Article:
Conscription in Turkey

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In Turkey, compulsory military service applies to all male citizens from twenty to forty one years of age. Those who are engaged in higher education or vocational training programs prior to their military drafting are allowed to delay service until they have completed the programs or reach a certain age. The duration of the basic military service varies: for those without 4-year university degrees twelve months as privates; for those with 4-year university degrees or higher either twelve months as reserve officers or six months as short-term privates.

Turkish citizens who reside outside Turkey and have worked for at least three consecutive years have the option to pay a certain fee (currently 6,000 EUR) to be exempt from mandatory military service.[1] This required a fee of 5,112 EUR and a basic military training of twenty-one days prior to the new law that went into effect on 15 December 2011.

The Turkish military openly discriminates against homosexuals and bisexuals by barring them from serving in the military. At the same time, Turkey - in violation of its obligations under the European Convention on Human Rights - withholds any recognition of conscientious objection to military service. Some objectors must instead identify themselves as “sick” – and are forced to undergo what Human Rights Watch calls "humiliating and degrading" examinations to “prove” their homosexuality.

Women are not conscripted. However, they are permitted to become officers.

Debates about equal service[edit]

Yusuf Ziya Özcan, president of YÖK, announced in March 2008 military service duration would be equal for everyone, holding or not holding a degree would not matter.[2] İlker Başbuğ, then president of Turkish Armed Forces, said that short term military service and reserve officers system would be abandoned.[3] In this system he proposed, everybody would spend 12 or 15 months in conscription. Instead of reserve officers, officers would be contracted. In October 2010, instead of the system proposed before, shortening the duration of military service is proposed. In this proposition, short-term privates would spend 4 months and other people would spend 9 months in conscription. Conscripted 250000 people would be released early. TSK, refused this system claiming it would create a shortage of soldiers.[4] However, some people argue conscripts are forced to work for officers' private needs. This includes driving, cooking, hairdressing and serving meals in officers' clubs, teaching to officers' children. Some of the conscripts are made officers' personal assistant. Number of these conscripts are estimated to be 231,000.[5]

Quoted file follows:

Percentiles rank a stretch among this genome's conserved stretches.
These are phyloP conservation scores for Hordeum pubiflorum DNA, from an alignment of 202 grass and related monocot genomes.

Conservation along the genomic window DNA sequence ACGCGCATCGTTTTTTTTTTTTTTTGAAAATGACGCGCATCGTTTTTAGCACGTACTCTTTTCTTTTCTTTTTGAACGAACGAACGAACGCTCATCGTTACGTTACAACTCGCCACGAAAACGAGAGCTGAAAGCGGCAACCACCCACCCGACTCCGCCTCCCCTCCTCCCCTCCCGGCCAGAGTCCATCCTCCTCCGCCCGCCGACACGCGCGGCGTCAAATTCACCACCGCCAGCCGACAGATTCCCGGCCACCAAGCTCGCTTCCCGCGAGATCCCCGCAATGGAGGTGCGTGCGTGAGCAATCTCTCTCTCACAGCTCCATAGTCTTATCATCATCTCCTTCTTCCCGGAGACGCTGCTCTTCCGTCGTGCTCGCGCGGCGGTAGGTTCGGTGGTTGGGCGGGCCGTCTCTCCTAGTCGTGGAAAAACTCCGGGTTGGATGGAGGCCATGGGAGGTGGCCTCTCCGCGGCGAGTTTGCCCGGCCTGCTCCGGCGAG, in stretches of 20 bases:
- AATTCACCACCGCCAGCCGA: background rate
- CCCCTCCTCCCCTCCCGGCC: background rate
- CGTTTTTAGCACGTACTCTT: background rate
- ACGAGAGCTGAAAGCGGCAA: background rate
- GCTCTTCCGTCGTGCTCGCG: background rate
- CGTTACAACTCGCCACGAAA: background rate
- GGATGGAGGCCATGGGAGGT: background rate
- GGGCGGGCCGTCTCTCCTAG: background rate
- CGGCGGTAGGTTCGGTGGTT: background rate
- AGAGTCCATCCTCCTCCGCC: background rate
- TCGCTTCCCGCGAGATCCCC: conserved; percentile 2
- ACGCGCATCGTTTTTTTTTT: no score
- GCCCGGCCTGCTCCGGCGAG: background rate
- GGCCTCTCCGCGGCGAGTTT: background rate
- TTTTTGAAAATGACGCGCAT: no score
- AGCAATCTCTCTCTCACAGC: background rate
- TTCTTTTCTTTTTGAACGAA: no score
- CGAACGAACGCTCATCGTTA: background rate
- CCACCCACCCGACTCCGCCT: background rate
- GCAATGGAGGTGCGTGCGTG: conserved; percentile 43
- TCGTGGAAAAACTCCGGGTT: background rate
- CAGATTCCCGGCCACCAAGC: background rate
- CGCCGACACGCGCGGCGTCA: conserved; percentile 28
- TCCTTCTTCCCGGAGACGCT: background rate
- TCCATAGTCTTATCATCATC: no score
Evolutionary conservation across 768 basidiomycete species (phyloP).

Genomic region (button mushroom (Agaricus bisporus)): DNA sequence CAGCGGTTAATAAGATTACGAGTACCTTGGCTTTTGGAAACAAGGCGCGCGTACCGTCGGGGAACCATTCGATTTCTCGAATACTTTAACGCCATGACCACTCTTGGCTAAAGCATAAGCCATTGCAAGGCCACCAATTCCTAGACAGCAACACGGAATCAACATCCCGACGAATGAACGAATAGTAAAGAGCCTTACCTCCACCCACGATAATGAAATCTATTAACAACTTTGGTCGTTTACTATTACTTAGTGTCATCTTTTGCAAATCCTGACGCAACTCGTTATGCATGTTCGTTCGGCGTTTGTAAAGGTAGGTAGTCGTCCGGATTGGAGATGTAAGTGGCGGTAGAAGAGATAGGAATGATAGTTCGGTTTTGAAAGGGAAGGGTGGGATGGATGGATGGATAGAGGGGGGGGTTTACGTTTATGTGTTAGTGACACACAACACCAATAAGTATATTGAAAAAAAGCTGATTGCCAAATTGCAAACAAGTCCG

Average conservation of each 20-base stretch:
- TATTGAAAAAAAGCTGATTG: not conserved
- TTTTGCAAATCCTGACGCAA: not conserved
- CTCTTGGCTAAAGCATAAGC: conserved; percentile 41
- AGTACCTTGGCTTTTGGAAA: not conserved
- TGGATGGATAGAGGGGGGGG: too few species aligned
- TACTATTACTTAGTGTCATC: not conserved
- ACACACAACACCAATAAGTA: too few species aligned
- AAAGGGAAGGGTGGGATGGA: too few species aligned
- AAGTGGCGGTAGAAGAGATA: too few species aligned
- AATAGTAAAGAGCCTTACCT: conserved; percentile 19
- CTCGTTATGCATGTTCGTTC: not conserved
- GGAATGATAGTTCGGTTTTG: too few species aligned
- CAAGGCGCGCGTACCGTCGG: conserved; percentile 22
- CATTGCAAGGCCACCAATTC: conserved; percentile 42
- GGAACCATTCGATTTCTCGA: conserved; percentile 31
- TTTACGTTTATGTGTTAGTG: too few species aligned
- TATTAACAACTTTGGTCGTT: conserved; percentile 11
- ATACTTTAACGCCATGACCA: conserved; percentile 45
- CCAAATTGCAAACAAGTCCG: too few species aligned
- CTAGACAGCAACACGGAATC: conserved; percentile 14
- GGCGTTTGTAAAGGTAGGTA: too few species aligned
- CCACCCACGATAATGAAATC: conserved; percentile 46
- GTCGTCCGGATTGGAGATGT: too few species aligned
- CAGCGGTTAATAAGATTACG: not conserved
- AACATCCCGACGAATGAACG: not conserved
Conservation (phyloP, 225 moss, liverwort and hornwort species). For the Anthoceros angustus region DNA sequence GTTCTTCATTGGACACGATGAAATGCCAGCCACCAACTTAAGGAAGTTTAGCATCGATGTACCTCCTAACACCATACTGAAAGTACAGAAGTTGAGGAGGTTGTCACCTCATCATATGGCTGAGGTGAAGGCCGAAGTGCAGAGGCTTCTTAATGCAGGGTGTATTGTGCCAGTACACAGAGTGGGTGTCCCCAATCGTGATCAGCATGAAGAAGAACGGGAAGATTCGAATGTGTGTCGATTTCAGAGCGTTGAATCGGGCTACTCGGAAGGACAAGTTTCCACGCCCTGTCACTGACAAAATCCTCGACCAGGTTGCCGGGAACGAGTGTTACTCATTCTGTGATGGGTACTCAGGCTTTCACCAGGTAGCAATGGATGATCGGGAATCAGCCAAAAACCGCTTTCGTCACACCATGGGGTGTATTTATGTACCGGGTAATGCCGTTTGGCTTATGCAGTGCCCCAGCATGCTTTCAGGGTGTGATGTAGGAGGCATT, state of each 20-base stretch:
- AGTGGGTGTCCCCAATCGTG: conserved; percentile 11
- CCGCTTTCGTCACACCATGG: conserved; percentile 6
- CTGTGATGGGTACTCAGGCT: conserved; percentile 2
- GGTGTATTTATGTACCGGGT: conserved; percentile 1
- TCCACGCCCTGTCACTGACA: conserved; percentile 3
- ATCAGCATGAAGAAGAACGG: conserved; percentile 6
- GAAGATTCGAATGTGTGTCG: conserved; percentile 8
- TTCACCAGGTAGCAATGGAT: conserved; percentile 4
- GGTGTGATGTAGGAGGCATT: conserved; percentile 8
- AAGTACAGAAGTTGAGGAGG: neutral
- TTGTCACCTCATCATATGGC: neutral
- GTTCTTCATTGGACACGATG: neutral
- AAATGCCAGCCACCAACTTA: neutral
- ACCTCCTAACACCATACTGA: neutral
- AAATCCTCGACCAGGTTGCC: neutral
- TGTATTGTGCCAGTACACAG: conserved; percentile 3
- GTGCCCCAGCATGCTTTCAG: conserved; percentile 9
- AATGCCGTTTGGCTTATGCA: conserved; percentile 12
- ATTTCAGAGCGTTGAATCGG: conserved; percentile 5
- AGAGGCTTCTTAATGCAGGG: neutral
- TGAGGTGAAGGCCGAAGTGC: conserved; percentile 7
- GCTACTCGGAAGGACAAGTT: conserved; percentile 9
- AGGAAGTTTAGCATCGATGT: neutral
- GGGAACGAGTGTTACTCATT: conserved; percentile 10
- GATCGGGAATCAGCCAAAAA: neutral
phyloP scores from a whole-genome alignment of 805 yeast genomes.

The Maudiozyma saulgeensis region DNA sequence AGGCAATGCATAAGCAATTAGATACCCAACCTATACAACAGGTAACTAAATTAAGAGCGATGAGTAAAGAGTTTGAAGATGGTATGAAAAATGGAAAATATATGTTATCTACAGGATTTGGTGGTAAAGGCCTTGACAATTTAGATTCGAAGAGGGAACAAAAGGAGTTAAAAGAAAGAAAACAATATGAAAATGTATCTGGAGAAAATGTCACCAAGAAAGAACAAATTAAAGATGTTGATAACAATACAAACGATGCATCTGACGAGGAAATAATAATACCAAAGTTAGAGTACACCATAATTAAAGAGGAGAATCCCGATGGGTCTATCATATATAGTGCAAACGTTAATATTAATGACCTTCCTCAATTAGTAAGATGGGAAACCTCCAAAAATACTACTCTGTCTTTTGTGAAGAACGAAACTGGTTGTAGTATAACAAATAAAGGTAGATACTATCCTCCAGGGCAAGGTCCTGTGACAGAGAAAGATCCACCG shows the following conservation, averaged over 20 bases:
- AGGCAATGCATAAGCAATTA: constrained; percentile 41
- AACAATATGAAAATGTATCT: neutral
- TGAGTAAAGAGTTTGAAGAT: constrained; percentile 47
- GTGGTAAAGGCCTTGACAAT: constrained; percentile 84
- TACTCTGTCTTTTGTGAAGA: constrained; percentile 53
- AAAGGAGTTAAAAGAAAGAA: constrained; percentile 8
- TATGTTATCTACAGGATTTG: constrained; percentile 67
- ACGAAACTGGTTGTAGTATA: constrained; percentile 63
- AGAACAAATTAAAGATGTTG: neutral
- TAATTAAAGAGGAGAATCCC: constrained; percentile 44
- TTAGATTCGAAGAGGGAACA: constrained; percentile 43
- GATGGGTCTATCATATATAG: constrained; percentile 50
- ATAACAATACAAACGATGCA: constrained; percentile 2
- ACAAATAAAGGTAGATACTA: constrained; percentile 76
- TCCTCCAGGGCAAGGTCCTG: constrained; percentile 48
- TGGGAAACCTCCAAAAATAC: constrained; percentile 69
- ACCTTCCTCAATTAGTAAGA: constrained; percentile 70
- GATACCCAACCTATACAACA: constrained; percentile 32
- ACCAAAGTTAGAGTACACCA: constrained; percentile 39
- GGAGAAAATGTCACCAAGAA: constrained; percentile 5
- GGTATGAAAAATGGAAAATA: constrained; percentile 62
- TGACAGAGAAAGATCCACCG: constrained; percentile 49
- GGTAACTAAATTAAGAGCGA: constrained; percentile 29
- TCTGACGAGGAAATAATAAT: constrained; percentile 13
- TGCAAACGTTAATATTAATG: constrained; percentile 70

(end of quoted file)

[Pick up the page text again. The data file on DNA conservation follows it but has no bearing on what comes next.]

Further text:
Attitude towards conscription, the army and conscripts (draftees)[edit]

Voicing opinions against the draft is considered a social stigma in Turkey, and certain provisions in the Turkish Penal Code, such as Article 301, are often used to prosecute those who voice such opinions. By law, it is a punishable offense to speak publicly against the army or conscription, as it's a crime to "undermine Turkish people's zeal towards military" and a separate crime to "insult the spirit of the Armed Forces".

Most companies require men to have completed their military service before their job candidacies can be accepted,and traditionally families do not consent to their daughters marrying men who have not served their terms. The reason behind this requirement is irregular loss of workforce; the companies are legally bound to discharge draft evaders or face legal consequences, however valuable an asset these people are.

It is common opinion that having completed military service carries a symbolic value to the majority of Turks. It is commonly regarded as a rite of passage to manhood, and most men grow up with the anticipation of serving out their time. On the other hand, it is held to be one of the main reasons behind the brain drain prevalent among well-educated young professionals.[citation needed]

An argument used in defense of conscription is that it serves to intermingle an otherwise stratified society. It is believed that going through the same hardships can make common ground amongst otherwise diverse groups and interconnect them.

Conscientious objection[edit]

Refusing the obligatory military service due to conscientious objection is illegal in Turkey[6] and punishable with imprisonment by law. Upon reaching the legal age, a citizen automatically becomes enlisted and subject to military law.[citation needed] Such acts are deemed "insubordination to military officers" and carry up to 2 years of military imprisonment for each offence (in Turkey, civilians can be tried at military courts).[citation needed] Upon release, the offender often receives new call-up papers, and if he refuses, is sent back to serve another sentence.[7]

Notable objectors: Mehmet Tarhan, Osman Murat Ülke, Andy Marrocco.

References[edit]

Further reading[edit]